Today in thrillseeking: the Zambezi bungee jumper

This is a photo of my family on the Victoria Falls Bridge in December 1999. Barely seen in the gorge 420 feet below is the Zambezi River. The Daughter is managing to smile, despite her parents having refused to let her go whitewater rafting on the river. When she asked why she couldn’t go, we said, well — because of the Class 5 rapids and the crocodiles and the rocks and the rafts flipping and the sheer terror of it, plus sunburn and bee stings.

None of that swayed her. The Husband and I had both done it, and later made the mistake of describing it as “fun” and “a once-in-a lifetime-experience” and “near death,” which only stoked her desire to run the rapids herself. So I think I then said something about the bungee jumpers who were plunging toward the river from the bridge where we were standing, and how you never knew — one of them could hit her. Feel free to imagine the acid in her voice when she said, “What-ever, Mom.” And how her brothers then asked if they could sign up to bungee jump.

Here is a video of Australian tourist Erin Langworthy bungee jumping off that same bridge this week.

See, kids: Mother knows best.

But Langworthy’s miracle escape isn’t the only shocking element of this story.

Patti sends the Grammar Geeks’ Unit a link to the Daily Mail’s breathless coverage of the mishap.

“Miracle escape for bungee jumper after chord snaps, plunging her into crocodile-infested waters.”

Patti fumes: “I guess it’s actually for the Spelling Geeks’ Tactical Squad, but all I can say is ‘aaaaaaaaahhhhhhhh’!”

Bungee jumping while on an adventure holiday is like a right of passage for many young travellers.

But some may think twice after Australian backpacker Erin Langworthy, 22, plunged into the Zambezi River when her chord snapped during a jump at Victoria Falls, in Zambia.

Patti demands to know: “Was it major or minor? Flat key or sharp key? We need to know which one to avoid.”

How about forcing the Daily Mail’s subeditors to face the same ordeal as the bungee jumper if they let such typos through?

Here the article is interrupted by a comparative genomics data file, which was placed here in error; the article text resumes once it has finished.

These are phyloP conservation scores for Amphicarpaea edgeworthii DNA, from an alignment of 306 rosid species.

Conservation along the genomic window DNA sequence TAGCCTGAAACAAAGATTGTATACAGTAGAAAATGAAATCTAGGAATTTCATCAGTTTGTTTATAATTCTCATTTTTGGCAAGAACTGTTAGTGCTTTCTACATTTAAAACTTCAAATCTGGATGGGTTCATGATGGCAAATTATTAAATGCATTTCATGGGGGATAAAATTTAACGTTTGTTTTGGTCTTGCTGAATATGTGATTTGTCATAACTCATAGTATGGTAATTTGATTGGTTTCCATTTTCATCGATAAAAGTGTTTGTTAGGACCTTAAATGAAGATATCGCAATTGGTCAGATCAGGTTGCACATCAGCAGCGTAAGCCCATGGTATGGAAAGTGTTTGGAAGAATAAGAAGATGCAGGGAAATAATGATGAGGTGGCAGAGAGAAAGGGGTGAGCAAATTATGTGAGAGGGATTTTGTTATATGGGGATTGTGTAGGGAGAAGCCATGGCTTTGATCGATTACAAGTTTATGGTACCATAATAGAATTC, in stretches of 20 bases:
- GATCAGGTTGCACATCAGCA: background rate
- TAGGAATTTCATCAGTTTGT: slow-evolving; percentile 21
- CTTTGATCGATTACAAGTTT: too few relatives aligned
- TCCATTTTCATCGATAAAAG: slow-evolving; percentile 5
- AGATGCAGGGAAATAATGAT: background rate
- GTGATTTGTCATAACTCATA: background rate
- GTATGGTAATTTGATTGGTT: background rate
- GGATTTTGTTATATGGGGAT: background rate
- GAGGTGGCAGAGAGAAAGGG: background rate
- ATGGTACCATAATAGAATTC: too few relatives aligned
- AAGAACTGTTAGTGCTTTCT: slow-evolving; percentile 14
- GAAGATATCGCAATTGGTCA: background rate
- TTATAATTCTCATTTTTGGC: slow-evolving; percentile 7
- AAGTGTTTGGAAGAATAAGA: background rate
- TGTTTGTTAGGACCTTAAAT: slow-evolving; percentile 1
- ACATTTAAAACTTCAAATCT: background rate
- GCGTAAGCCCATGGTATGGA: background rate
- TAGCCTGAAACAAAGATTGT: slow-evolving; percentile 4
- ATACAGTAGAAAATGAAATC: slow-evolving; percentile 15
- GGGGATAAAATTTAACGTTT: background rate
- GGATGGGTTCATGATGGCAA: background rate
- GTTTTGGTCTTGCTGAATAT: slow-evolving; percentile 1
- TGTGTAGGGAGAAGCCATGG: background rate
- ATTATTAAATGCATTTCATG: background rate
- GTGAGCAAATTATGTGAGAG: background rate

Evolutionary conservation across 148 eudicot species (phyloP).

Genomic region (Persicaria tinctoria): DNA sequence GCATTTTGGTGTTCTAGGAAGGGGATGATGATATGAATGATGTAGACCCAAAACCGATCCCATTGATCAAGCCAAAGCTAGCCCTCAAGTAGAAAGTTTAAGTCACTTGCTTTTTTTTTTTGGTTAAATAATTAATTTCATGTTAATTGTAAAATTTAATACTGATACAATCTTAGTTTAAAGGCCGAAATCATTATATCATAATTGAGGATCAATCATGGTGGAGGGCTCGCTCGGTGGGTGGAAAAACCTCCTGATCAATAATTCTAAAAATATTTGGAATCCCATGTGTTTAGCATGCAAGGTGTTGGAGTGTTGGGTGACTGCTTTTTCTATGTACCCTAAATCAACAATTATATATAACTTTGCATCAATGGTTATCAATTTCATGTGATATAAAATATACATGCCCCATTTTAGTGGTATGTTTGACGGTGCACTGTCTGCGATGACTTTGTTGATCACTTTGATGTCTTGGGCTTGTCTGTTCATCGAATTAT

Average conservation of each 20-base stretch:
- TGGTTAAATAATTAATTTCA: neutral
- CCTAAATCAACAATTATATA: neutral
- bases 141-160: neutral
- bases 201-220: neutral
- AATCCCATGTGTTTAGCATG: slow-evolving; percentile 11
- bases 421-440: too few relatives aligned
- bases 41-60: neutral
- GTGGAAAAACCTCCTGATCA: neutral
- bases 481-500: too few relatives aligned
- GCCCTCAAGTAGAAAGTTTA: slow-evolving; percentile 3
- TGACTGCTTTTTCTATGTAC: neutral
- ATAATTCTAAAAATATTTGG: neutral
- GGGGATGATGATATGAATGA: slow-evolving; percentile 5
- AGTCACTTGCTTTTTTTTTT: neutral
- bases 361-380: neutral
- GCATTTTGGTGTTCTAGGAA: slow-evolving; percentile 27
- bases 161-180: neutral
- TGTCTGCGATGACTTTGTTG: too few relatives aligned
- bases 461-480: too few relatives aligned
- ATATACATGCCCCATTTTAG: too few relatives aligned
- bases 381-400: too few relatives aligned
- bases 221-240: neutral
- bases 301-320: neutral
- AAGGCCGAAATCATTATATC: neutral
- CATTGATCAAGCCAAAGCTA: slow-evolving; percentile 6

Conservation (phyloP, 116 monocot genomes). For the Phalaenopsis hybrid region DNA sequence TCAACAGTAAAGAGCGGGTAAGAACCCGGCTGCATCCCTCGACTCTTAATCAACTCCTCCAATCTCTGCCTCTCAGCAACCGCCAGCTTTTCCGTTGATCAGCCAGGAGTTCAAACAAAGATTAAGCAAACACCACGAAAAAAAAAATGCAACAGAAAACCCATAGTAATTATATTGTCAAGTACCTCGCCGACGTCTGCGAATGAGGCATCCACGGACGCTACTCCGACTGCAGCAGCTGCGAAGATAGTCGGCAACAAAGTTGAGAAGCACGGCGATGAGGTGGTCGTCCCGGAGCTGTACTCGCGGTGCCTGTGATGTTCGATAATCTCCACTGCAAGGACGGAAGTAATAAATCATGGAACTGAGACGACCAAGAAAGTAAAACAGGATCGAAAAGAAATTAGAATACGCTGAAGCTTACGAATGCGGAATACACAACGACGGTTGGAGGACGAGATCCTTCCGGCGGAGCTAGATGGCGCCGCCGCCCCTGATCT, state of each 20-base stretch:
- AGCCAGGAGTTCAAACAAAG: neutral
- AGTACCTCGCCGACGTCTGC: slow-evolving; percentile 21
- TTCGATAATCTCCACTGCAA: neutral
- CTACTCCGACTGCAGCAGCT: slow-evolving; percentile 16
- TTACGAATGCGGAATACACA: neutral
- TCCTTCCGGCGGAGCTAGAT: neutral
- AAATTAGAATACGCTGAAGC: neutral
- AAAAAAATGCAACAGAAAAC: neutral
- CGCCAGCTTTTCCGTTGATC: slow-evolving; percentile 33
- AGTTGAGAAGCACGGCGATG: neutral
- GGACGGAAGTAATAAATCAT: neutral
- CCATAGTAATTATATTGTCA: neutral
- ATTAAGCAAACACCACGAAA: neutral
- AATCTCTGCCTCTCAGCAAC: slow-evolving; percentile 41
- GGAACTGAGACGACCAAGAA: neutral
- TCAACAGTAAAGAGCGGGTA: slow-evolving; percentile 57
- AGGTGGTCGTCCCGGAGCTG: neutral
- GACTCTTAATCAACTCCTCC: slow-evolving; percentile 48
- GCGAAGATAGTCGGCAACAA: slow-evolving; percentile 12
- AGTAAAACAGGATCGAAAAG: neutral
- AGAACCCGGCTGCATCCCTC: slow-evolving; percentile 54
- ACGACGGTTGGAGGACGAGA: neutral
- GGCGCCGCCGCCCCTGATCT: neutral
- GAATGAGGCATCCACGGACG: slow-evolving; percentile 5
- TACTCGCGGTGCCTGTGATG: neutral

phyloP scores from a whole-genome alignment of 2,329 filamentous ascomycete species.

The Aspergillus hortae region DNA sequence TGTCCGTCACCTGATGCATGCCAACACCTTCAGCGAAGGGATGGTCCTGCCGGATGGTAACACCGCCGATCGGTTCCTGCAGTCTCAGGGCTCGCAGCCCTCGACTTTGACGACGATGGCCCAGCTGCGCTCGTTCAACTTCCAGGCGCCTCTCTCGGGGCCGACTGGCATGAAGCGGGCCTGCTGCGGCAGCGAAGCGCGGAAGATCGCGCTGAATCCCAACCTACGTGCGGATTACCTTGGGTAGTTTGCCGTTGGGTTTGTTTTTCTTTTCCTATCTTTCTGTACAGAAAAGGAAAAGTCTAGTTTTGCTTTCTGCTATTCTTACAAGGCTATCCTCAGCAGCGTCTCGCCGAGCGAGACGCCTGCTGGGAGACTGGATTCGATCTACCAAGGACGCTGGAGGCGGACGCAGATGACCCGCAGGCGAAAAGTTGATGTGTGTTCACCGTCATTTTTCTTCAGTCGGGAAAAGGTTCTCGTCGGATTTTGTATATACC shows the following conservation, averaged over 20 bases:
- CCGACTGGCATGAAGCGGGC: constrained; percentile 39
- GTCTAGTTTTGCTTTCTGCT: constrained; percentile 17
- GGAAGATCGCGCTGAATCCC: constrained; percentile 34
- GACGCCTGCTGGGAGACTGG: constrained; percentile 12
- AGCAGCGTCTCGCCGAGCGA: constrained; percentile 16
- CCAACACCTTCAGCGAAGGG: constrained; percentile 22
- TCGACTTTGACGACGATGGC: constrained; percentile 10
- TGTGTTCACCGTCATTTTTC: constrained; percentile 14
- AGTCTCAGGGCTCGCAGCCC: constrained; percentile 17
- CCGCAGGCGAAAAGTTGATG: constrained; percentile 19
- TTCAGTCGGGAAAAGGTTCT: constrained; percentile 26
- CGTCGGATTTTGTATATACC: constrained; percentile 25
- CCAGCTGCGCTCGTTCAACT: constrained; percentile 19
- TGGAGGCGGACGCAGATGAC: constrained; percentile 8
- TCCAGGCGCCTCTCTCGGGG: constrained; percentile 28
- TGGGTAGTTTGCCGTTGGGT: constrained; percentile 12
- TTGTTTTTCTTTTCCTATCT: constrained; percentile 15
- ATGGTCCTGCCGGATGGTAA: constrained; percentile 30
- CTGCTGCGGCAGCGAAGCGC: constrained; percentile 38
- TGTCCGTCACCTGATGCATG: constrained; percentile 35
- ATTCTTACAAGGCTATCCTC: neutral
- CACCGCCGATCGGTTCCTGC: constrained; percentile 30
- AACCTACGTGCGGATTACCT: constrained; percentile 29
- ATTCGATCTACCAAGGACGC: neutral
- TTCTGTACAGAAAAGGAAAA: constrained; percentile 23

Miraculously, the thrill-seeker from Perth survived the plunge into crocodile-infested waters and lived to tell how she managed to battle through the rapids and swim to the Zimbabwean side of the river with her feet still tied together.

Maybe the lesson is: if you’re going to throw yourself off a bridge with only a bunch of rubber bands to keep you from hitting bottom at terminal velocity, at least be sure to do it over a body of water.

9 responses to “Today in thrillseeking: the Zambezi bungee jumper

  1. Well, it was a broken chord, of course, with the notes played sequentially from lowest to highest. Although in this case, probably from top to bottom. Very fast.

    So Meg, yet another event that would not be out of place in the next Evan Delaney book. I especially like the “feet still tied together” touch.

  2. I saw this and absolutely could not believe this woman survived. And the next person stubs their toe and POOF! dead.

    Yes, when will kids learn that moms do know best? Kate, aren’t you glad mom was watching out for you?

  3. Meg, I’ll play this over and over in my head if I EVER have the urge to bungee jump. Parasailing OK. Paragliding OK. Decided against skydiving when a UC Davis team lost a few students after a chute failed to open. Nowadays not falling asleep before 10 pm seems like a thrill!

  4. Excellent point, Susan. I’m still deeply concerned about the key, though. It’s a matter of public safety.

  5. A “right of passage” is right, right? She has every right to do this, Mom. I mean, let’s not make a rite out of this.

  6. One very lucky (& quite talented in the saving-yourself-field) girl. Scared the crap out of me when I saw that on our news a few days ago.
    And Deej, you’re right… whose to know what will up and kill you?

    Hot Air Ballooning for example, supposed to be one of the safest modes of flight? Last Saturday morning it took the lives of 11 people in NZ. One balloon, hugely experienced pilot–hit power-lines on his descent–the balloon shot back up into the air about 150 metres after bursting into flames… and then dropped like a bomb. Total loss of life. So very sad…

  7. “The company says the faulty cord has been replaced.” Words like stable, door, horse & bolted spring to mind.

  8. I’ve been on that bridge myself and watched several bungee jumpers take the plunge. My daredevil daddy wanted to do it, but I (surprisingly) convinced him not to.

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